A Baseball Weblog

Thursday, June 24, 2010

Rivera's clutch performance

Yesterday's Yankees/Diamondbacks game was one of the better games I've seen all year. That actually seems like a strange assessment, given all of the horrible baserunning plays, walks that didn't come around to score, and other stuff (balks, wild pitches). Alright, maybe "better" isn't the greatest word here --- entertaining? Anyway, the last two innings were incredible. In the 9th inning, the Yankees erased a 5-4 deficit and tied the game without the benefit of a hit. In an interesting move, Joe Girardi pulled Joba Chamberlain, who had pitched well in the 8th inning, in favor of Mariano Rivera. I'd always prefer the closer not be wasted in an extra inning game (as opposed to waiting out a save situation and not pitching at all), but with the off-day today, I thought Girardi might consider squeezing another inning out of Chamberlain. Nonetheless, Rivera came in and pitched a perfect 9th --- his 7th consecutive perfect inning. After the Yankees scored a run on a Curtis Granderson homer and Rivera wound up having to hit, it was time for a second inning of relief. The relief perfect game was promptly broken up on a single, double, and an intentional walk to Miguel Montero. This set up Rivera's ridiculous Houdini act: weak pop-up, weaker pop-up, strikeout. The first at-bat was to Chris Young:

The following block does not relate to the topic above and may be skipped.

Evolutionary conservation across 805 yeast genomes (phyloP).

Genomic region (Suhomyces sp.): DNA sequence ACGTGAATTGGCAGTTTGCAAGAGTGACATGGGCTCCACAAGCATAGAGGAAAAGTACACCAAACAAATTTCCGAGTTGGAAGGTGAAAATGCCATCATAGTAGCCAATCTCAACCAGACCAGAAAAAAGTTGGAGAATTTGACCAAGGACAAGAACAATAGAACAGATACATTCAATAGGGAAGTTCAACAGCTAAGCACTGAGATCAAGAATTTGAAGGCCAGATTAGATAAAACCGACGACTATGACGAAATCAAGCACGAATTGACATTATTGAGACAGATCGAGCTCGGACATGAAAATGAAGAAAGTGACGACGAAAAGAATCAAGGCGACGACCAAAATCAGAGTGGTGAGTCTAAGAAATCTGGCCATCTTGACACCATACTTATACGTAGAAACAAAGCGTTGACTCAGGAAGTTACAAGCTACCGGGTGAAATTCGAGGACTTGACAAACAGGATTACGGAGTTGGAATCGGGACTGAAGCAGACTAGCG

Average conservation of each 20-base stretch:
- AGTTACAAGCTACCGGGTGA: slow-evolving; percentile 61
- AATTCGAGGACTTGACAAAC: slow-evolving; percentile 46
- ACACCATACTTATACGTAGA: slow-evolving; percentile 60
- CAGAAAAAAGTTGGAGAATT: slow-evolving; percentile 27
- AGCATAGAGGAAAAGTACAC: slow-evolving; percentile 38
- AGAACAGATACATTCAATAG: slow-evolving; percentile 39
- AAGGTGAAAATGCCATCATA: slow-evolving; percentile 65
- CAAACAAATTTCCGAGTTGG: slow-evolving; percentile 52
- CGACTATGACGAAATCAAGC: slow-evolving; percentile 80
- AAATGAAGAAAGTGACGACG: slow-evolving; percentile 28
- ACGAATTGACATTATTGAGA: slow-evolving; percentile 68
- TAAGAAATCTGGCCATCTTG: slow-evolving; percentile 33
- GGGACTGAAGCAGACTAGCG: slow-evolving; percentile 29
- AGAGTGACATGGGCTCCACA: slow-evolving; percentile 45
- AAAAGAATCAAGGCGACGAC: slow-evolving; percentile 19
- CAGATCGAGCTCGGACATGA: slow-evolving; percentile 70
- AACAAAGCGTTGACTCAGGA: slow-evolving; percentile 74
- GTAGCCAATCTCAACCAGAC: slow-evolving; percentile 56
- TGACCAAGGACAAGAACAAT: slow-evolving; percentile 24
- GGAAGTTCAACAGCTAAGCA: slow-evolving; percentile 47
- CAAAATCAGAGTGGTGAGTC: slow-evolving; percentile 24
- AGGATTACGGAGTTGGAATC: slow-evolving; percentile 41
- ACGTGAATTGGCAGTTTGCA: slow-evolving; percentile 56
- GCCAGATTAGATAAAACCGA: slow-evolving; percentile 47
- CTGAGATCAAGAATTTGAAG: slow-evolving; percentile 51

The best location to Young was the third pitch that was popped up. Two-seam fastball right on the inside corner. Up next was the lefty-swinging, Yankee-killing Adam LaRoche:

More jamming on the inside corner, this time with the cutter on a lefty batter. More ridiculous command. Finally, it was time for right-handed hitting Mark Reynolds:

Away, away, away. And that's all she wrote.

This is obviously just one game, but it's a microcosm of what makes Mariano Rivera so special.

Gameday PITCHf/x data is from MLB Advanced Media; it can be easily accessed via this tool.

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